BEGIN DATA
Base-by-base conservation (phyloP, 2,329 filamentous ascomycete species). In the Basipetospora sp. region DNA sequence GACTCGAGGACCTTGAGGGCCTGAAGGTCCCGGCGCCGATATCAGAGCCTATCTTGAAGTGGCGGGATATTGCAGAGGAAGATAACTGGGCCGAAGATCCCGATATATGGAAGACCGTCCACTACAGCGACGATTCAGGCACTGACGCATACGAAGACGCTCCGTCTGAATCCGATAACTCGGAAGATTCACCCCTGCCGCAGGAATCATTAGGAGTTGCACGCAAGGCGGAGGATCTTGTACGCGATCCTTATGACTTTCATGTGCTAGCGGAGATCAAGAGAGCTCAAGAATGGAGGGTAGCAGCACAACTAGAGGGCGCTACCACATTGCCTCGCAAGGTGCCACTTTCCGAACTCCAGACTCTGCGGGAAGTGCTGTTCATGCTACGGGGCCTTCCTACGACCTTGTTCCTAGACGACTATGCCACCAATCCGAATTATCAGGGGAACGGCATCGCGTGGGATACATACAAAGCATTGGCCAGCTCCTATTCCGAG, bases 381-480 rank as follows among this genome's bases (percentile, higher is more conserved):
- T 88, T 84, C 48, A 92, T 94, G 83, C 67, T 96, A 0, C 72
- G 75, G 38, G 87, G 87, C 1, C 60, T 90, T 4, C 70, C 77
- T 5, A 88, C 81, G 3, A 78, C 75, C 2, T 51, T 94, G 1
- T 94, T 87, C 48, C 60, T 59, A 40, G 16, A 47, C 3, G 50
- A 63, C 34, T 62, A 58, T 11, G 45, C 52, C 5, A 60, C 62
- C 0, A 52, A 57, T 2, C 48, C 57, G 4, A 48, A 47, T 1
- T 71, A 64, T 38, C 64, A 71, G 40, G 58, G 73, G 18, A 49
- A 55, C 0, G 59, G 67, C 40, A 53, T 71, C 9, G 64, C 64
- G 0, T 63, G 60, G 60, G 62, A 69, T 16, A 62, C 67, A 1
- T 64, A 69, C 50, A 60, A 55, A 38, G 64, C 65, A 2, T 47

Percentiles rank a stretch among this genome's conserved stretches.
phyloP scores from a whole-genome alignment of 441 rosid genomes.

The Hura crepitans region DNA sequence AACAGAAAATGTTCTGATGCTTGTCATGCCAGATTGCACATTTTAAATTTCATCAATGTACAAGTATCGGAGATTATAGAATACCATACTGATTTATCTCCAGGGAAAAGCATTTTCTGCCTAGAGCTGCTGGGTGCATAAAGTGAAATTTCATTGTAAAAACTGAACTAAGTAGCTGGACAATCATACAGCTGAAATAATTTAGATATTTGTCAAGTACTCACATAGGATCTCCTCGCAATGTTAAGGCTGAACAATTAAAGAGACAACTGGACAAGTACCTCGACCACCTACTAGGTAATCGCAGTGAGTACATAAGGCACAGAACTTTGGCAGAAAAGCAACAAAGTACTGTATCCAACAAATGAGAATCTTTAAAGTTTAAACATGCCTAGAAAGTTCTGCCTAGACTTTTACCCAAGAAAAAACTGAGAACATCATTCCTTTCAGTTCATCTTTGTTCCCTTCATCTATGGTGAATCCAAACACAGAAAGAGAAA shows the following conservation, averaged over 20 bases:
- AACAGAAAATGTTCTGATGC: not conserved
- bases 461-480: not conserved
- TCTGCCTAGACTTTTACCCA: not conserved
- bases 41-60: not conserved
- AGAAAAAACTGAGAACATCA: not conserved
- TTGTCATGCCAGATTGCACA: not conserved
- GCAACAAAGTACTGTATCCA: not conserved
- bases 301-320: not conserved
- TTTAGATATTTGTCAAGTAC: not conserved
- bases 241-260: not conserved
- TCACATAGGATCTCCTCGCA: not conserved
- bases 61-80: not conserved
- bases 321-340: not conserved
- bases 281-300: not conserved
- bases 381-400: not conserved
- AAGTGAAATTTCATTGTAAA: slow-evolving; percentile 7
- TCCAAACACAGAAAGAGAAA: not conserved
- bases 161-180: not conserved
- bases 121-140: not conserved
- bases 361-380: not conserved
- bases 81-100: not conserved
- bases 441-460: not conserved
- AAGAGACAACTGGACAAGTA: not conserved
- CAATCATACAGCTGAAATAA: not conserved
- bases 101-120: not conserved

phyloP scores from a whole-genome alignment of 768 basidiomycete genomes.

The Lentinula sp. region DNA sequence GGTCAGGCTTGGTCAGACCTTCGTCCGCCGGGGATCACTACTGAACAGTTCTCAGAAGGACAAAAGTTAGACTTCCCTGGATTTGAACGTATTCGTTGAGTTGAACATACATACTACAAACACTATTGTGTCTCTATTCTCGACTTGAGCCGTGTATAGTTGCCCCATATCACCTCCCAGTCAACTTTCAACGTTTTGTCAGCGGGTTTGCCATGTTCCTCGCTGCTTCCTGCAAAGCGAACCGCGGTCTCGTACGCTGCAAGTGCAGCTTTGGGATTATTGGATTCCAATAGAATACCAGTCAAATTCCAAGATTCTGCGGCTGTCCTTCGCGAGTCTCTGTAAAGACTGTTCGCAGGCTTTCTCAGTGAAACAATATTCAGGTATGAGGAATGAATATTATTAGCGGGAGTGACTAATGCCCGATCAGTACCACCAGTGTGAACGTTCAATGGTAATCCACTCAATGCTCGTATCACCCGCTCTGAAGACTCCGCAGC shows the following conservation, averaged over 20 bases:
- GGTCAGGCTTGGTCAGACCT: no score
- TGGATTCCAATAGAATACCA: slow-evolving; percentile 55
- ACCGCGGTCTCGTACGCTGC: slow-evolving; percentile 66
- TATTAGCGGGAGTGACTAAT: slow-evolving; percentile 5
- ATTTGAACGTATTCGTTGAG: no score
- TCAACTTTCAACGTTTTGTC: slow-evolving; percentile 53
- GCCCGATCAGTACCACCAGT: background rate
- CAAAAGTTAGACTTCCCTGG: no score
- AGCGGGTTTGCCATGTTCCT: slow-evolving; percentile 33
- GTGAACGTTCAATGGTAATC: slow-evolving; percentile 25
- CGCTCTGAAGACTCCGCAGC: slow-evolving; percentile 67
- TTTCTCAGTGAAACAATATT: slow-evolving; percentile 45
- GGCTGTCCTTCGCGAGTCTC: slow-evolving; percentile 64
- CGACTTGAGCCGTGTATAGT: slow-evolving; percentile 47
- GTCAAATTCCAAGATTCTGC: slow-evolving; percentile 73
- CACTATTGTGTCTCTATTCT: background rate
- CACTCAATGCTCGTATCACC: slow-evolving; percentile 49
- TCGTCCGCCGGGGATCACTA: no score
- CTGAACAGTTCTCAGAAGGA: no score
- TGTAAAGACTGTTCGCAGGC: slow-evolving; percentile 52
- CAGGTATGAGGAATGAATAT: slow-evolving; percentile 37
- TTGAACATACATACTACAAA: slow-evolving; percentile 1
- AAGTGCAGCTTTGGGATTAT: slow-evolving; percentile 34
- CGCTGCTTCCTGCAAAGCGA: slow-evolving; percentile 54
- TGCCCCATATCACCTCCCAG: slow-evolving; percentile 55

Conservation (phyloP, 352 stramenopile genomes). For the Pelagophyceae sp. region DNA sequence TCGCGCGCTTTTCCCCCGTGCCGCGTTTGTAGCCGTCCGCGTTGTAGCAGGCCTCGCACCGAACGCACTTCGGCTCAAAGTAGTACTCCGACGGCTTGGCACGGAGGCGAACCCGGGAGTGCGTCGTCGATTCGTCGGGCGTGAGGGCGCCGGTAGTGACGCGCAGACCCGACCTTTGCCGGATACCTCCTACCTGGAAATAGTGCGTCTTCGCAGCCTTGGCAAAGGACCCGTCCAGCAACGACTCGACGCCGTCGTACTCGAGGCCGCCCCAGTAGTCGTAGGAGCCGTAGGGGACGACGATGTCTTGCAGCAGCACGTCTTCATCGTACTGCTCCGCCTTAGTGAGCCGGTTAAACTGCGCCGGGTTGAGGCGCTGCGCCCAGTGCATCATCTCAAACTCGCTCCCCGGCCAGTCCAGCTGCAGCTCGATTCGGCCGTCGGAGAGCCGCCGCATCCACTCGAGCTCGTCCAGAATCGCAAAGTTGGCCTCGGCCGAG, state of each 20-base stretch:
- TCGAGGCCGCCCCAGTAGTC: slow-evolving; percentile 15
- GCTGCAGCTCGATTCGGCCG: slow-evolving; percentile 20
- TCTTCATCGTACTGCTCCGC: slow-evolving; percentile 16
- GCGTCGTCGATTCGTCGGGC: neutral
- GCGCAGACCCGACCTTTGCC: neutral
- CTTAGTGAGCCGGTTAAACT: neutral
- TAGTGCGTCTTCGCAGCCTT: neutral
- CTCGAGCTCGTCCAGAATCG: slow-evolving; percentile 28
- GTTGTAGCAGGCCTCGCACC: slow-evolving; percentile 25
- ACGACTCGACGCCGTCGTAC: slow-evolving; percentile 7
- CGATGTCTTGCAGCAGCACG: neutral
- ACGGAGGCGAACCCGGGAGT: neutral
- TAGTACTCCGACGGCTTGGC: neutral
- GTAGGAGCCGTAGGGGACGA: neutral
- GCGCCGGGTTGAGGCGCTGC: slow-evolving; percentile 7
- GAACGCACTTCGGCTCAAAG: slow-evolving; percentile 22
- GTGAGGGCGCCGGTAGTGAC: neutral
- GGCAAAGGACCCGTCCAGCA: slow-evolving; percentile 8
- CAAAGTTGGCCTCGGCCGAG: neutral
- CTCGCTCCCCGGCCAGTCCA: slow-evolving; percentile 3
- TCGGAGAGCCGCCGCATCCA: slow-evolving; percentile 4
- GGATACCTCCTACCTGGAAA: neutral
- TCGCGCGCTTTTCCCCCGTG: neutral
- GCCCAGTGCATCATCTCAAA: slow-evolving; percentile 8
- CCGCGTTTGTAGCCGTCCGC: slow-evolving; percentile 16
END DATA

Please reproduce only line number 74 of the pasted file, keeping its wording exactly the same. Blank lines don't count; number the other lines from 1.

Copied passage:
- TAGTGCGTCTTCGCAGCCTT: neutral